Hawaiian History

Learning about the history of Hawaii helps the visitor to have a richer experience when they visit the Islands. From accounts of the attack on Pearl Harbor to tales of the conquest of Captain James Cook, there is a lot to learn about the history of Hawaii.

The Hawaiian Islands are a string of 8 inhabited volcanic islands in the center of the Pacific Ocean that stretch out over 6,000 square islands. The first inhabitants of Hawaii were voyagers from the Marquesas Islands, which first arrived between 450 and 600 AD. The next wave of arrivals was the Tahitians that set out from Polynesian Society Islands around 1000 AD.

The Hawaiians never had their own written language, so they passed down their rich culture through spoken word; in oral legend and song. The men who carried this knowledge were called Kahunas, but many of them have died, and taken the history of Hawaii with them.

The modern part of Hawaii history begins with the arrival of Spaniards in the sixteenth century. Within half a century, the population was halved from the strange disease that the Spaniards bought with them. The native population was then replaced by the various visitors, like the Japanese, Chinese, Portuguese, American and British settlers.

After the first wave of Spaniards, the infamous Captain James Cook made contact with the people of the islands of Kauai and Niihau, beginning the modern era of Hawaii history.

Chief Kamahameha was one of the most powerful chiefs; quickly rising to power after Captain Cook first visited the island. He was from the Big Island, and he became chief of the Hawaiian Islands are he vanquished the chiefs of the smaller islands in the early nineteenth century.

This chief encouraged European ships to visit the islands, and he traded with the foreigners and paved the way for English and American missionaries. There was once a leper colony on one of the remote islands, to prevent others from contracting this debilitating disease.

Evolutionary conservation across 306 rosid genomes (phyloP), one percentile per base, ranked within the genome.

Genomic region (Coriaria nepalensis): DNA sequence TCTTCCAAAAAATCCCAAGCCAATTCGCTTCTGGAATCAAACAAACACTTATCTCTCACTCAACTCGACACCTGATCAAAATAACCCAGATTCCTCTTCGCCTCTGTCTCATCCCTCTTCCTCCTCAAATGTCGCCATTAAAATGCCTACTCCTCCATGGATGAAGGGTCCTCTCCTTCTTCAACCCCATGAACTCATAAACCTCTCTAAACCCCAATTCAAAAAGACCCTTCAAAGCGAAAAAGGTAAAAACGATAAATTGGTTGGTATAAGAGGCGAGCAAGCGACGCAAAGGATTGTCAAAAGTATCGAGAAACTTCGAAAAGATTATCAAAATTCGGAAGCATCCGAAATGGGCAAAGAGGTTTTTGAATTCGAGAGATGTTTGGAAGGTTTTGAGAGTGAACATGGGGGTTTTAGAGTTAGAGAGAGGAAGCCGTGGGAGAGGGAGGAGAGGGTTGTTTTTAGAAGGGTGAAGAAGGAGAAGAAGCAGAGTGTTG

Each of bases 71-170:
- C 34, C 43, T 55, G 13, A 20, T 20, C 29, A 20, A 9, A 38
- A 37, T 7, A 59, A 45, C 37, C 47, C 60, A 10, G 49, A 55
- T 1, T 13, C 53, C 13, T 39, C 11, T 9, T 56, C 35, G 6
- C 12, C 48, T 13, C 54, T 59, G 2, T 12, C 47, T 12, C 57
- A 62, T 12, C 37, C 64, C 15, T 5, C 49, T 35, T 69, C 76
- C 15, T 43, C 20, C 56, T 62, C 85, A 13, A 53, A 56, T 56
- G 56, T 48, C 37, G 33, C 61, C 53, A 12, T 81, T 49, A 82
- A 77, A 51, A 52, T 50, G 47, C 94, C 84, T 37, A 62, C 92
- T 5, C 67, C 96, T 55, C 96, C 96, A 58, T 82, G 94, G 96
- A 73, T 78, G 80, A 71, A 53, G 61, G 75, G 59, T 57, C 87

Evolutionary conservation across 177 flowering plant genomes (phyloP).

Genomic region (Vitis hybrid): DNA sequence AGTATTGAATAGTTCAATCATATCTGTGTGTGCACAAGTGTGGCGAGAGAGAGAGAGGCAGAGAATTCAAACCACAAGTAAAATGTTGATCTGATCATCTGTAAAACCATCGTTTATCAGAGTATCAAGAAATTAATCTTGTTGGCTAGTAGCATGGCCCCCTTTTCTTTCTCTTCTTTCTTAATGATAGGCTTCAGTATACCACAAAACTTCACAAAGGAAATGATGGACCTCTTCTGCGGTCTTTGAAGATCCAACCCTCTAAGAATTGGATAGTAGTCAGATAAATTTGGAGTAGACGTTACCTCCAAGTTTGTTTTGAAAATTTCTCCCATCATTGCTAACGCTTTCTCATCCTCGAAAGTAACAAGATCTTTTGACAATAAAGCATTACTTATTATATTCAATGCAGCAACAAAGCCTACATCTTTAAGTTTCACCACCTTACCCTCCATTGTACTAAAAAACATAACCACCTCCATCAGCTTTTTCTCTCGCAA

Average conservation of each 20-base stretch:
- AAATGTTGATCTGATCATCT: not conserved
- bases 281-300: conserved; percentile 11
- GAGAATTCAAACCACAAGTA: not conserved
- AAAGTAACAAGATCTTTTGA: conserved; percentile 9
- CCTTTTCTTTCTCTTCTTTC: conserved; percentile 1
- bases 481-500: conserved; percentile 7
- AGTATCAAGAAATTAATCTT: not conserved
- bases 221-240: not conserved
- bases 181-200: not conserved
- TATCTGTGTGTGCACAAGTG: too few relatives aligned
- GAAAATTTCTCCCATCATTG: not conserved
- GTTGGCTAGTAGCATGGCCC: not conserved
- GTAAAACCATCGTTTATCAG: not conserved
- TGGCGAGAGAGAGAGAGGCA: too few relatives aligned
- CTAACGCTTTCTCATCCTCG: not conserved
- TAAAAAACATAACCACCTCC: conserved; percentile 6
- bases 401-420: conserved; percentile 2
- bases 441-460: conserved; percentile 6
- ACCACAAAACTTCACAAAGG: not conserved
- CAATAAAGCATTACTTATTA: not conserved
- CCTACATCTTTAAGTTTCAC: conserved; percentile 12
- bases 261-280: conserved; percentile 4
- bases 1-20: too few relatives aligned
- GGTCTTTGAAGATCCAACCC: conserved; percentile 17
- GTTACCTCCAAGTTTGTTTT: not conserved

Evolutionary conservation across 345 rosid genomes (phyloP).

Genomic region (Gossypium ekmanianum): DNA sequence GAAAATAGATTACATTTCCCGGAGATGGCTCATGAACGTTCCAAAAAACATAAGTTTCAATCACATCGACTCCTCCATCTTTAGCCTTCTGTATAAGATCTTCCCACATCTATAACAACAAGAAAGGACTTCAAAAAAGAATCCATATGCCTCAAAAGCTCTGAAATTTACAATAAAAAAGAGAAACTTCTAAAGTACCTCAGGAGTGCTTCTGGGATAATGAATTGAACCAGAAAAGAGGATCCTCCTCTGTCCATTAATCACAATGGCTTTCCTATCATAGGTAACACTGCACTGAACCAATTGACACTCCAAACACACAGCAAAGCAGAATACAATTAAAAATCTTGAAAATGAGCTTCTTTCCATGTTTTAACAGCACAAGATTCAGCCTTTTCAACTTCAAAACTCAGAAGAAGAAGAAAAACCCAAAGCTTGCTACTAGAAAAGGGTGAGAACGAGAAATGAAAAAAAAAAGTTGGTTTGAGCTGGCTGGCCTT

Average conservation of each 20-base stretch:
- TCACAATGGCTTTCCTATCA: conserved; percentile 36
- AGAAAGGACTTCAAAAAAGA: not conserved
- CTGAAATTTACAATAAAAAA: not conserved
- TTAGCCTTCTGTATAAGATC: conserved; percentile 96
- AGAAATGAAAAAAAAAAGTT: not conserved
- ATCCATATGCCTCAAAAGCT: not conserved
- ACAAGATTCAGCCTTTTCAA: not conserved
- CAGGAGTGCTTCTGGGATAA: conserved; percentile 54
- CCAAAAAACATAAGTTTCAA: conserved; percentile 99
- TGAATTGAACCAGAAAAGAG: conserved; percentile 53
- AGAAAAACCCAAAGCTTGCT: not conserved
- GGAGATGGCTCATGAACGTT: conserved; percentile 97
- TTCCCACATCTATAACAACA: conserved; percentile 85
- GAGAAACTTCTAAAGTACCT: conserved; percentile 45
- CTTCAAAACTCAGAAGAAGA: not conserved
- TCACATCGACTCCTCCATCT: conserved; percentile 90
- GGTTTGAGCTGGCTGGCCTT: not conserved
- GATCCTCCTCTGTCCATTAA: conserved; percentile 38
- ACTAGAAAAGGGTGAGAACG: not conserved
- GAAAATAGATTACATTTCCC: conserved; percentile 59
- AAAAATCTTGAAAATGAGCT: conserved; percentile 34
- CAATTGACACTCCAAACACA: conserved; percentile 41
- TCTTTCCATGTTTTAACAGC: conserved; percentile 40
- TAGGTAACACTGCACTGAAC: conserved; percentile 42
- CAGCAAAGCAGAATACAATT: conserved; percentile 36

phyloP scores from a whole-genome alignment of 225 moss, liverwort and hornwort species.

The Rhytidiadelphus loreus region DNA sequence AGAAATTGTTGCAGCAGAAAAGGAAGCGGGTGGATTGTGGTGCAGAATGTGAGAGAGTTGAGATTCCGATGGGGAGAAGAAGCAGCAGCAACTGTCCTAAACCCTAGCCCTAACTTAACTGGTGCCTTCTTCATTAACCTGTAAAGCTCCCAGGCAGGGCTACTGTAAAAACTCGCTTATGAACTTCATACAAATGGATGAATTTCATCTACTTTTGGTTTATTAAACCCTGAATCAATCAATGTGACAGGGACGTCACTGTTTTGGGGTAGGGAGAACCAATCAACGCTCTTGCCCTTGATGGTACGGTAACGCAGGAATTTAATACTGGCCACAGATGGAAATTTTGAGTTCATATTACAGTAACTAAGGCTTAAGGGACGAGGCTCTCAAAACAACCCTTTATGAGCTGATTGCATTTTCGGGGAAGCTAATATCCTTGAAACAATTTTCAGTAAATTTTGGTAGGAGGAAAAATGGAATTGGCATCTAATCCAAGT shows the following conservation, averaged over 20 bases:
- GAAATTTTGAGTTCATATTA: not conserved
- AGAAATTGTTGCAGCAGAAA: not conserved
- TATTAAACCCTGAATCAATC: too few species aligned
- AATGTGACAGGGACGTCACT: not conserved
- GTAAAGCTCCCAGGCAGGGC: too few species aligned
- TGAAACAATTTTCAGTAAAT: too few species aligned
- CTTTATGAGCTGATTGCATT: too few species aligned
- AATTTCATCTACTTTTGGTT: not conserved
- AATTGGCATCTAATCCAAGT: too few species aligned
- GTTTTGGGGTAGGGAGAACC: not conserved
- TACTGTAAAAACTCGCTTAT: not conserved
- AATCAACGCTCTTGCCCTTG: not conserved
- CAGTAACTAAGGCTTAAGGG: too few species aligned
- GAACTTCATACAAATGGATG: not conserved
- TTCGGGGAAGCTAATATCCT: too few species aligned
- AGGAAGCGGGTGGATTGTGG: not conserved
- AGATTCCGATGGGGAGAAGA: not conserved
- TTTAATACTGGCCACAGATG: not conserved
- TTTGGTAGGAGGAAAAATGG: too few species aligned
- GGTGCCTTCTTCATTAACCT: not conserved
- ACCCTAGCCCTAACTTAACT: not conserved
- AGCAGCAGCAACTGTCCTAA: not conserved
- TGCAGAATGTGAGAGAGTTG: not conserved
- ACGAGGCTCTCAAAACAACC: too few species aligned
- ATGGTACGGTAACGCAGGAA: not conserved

The death of Captain James Cook is a pivotal moment in Hawaii history. It started with a leak in the foremast of his ship. The Hawaiians began to stoning the work crews and would steal valuable items when Captain Cook came to Kealalekua Bay to repair his ship. Then a large cutter was taken, which prompted the kidnapping of one of the Hawaiian chiefs until it was returned. Cook's muskets were slow and ineffective against the Hawaiians on the beach when the chief balked at going aboard the ship. Within minutes, Captain Cook and four of his men died on Valentines Day, 1779.

Hawaii is an island rich in natural bounty. It has abundant rainfall and warm weather. This factor, combined with its strategic location, makes it easy to see why it soon became strategically important to the United States. The islands were annexed by Congress on July 6, 1898. The queen who was reigning at the time was deposed and a republican government was set up.

The next major event in the history of Hawaii was the 1941 attack on Pearl Harbor by the Japanese, who were expanding into south into the Pacific. What led up to this was the movement of naval forces into Pearl Harbor to deter Japan's expansion into Southeast Asia.

The Americans did not expect the Japanese to attack, so this battle caused utter devastation of the naval forces based in Pearl Harbor.

This while situation had its start in 1937, when Japan began to wage war again China. The military needed raw materials and oil to continue its endless war against China. Japan was desperate to get to the oil-rich nations of the Southeast Asia. The US stopped negotiating with Japan by late November, 1941, and was expecting the Japanese to attack Malaysia and the Philippines.

The blow that came early in the morning of December 7th sunk five of the eight battleships in the attack on Pearl Harbor and severely damaged the others. Over 2,400 Americans perished that day, between those in Pearl Harbor and the troop's stations in the Philippines.

Hawaii became the 50th US state on August 21, 1959.

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